How do you place India on the emerging markets scene?

India is the most attractive among emerging economies because of the perception that the country is finally unleashing its enormous economic potential and the growth rates of the recent past have confirmed that India has enormous potential. What a lot of investors are looking for is continued implementation of structural reforms that improve the country's productivity and allow it to continue to climb up the value-added curve. India is central on foreign investors radar screen but they are also very focused on the continued implementation of Prime Minister Modi's structural reforms.

Is India expensive as a market?

One has to remember that because of the role of the money that is pushed into emerging markets, valuations tend to overshoot both on the way up and on the way down. That reflects the much more volatile external component of the flows. It is what I call tourist dollars as opposed to local dollars and they are the first to flee anything that goes up. One has to be careful about the timing of the investments. We are now in a period where after having underperformed other markets, the emerging world has been outperforming other markets and here I would be more tactical and strategic. India is a very strong, longer-term case. One also has to be more tactical than in the past.

India has made a surprise move to scrap notes of higher denomination, which it is feared will crimp consumption. What is your prognosis?

The argument of why high-denomination bank notes tend to encourage all sorts of illicit activities and also tend to slow the integration of the parallel economy into the formal economy. There is a global shift towards reducing the high-denomination notes. We have seen this happen in Europe. We are moving slowly to a cashless society. What I find of particular interest in India is how it was done. It was done very rapidly but the how part of it is something that I am learning more about because that it going to be very important in determining the economic effects of this policy action. I can see the argu ment for short-term pain and longterm gain because this is part of a global phenomenon. But I'm not close enough to tell the extent of the pain.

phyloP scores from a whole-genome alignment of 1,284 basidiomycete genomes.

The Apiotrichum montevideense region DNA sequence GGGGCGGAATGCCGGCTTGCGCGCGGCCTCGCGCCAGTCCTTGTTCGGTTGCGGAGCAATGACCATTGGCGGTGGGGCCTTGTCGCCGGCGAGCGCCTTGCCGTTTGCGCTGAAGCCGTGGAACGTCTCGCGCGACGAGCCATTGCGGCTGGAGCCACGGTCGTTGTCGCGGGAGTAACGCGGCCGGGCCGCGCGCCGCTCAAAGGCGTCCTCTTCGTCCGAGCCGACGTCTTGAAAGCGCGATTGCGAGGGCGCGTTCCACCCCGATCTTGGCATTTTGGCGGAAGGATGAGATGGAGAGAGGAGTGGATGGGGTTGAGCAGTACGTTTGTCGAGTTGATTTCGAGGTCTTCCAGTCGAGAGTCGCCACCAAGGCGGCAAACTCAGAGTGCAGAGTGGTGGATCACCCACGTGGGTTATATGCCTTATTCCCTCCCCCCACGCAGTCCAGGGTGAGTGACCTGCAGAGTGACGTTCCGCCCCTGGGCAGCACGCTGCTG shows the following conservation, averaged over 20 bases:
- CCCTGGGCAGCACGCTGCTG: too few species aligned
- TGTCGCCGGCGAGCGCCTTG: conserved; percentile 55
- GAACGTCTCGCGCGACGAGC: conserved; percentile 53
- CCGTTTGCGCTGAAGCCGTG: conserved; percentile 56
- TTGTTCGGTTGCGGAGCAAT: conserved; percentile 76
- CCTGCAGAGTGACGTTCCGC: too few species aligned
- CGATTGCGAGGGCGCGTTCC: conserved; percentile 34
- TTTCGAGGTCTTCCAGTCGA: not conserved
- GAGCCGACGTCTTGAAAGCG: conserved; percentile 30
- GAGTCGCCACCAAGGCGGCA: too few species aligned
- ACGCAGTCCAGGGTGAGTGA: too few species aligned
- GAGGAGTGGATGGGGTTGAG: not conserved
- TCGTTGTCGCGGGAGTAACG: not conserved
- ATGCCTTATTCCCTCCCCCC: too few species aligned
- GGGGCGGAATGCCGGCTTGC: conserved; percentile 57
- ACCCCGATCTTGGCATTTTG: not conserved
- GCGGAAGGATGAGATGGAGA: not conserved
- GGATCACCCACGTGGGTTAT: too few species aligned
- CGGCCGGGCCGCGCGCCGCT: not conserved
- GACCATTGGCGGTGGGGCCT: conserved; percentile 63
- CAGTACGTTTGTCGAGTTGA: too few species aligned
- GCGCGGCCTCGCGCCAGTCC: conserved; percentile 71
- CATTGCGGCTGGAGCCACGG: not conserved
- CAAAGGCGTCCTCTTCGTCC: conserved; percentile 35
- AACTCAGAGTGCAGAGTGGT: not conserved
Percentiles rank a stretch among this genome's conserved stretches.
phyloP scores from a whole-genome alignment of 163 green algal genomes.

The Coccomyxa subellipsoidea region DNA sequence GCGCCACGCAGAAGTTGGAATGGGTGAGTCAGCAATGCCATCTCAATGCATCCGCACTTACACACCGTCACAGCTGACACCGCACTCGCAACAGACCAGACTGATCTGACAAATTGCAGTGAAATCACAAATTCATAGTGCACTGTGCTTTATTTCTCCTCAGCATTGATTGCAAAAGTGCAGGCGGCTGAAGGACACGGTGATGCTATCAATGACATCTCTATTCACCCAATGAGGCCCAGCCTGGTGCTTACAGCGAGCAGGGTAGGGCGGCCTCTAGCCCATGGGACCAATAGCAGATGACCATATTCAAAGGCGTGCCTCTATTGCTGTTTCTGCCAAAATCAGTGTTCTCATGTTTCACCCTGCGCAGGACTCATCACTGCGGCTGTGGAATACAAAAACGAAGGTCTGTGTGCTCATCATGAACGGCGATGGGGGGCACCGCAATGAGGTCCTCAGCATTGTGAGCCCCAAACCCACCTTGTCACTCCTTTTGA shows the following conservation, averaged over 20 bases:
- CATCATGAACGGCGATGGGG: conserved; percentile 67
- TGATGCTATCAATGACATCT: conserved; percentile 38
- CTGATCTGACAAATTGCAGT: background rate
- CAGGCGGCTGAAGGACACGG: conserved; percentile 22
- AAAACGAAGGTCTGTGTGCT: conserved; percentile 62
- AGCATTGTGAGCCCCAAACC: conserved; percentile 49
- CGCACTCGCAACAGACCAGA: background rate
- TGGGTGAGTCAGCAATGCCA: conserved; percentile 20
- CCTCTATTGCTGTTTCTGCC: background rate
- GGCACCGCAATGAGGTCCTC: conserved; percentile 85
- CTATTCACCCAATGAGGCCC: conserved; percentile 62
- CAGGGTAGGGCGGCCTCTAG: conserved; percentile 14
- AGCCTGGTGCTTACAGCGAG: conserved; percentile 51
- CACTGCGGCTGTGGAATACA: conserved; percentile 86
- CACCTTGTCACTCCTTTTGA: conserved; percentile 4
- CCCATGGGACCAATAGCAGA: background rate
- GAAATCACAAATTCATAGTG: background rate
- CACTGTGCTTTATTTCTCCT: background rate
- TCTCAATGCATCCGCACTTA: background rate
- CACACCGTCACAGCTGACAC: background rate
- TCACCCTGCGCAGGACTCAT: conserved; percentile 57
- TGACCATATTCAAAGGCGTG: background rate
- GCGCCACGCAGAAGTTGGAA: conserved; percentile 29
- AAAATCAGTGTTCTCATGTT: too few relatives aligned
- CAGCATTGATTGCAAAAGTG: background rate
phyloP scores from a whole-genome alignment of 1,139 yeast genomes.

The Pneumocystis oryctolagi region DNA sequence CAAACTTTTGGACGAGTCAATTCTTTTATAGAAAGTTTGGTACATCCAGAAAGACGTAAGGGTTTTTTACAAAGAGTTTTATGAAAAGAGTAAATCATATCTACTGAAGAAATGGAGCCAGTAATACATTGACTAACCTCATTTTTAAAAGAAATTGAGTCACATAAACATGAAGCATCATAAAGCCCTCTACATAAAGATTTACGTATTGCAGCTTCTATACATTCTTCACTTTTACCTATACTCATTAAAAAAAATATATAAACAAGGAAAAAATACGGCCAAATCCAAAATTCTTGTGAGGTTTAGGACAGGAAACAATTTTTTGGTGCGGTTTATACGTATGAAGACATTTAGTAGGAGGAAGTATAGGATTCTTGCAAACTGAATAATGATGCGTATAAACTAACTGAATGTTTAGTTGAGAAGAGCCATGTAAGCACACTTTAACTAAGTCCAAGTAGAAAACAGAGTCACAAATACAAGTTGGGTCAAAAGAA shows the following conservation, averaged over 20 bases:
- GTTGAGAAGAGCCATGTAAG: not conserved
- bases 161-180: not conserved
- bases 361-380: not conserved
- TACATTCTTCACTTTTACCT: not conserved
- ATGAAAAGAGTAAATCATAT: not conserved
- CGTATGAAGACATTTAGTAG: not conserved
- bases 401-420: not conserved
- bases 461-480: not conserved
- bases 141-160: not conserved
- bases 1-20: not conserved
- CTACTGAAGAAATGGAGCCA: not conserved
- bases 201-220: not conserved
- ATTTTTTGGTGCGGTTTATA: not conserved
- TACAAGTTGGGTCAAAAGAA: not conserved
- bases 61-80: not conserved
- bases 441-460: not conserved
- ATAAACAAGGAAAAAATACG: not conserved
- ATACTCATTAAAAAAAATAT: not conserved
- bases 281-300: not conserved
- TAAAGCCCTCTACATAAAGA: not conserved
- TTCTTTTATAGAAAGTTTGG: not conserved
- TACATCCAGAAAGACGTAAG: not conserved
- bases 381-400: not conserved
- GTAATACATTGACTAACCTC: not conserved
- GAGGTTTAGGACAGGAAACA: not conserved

Your outlook for the dollar?

That is the hardest thing to predict because it is a relative price. It doesn't only depend on what the US is doing but it also depends on what other countries are doing. It is also a market that is the most flexible. The bond market is still being influenced by central banks in an abnormal fashion so the currency market tends to have to carry the whole burden of the adjustments. In a perfect world, the world in which global rebalances occur in an orderly fashion, you would want the dollar to rise on the back of two things -higher growth in the US and the normalisation of monetary policy. A good global rebalancing would be consistent with a healthy rise in the dollar.The fear that most of us have is that we get an unhealthy rise in the dollar.That unhealthy rise for example could come from protectionism, because US being a more closed economy than others would still suffer in absolute terms but it will suffer less. The hope is for a global rebalancing and part of the global rebalancing would be a healthy appreciation of the US dollar.

What does Trump's win mean for the technology sector which he says has resulted in loss of jobs in the US?

The major challenge that is going to face this industry goes well beyond what Mr Trump's policies will be. This segment is facing another wave of technological disruption, fuelled by a very quickly evolving combination of artificial intelligence and big data. It is critical for India to keep up with these developments. They are happening very fast on the ground and it is going to redefine this industry and India should maintain what has been a very important position in this global industry.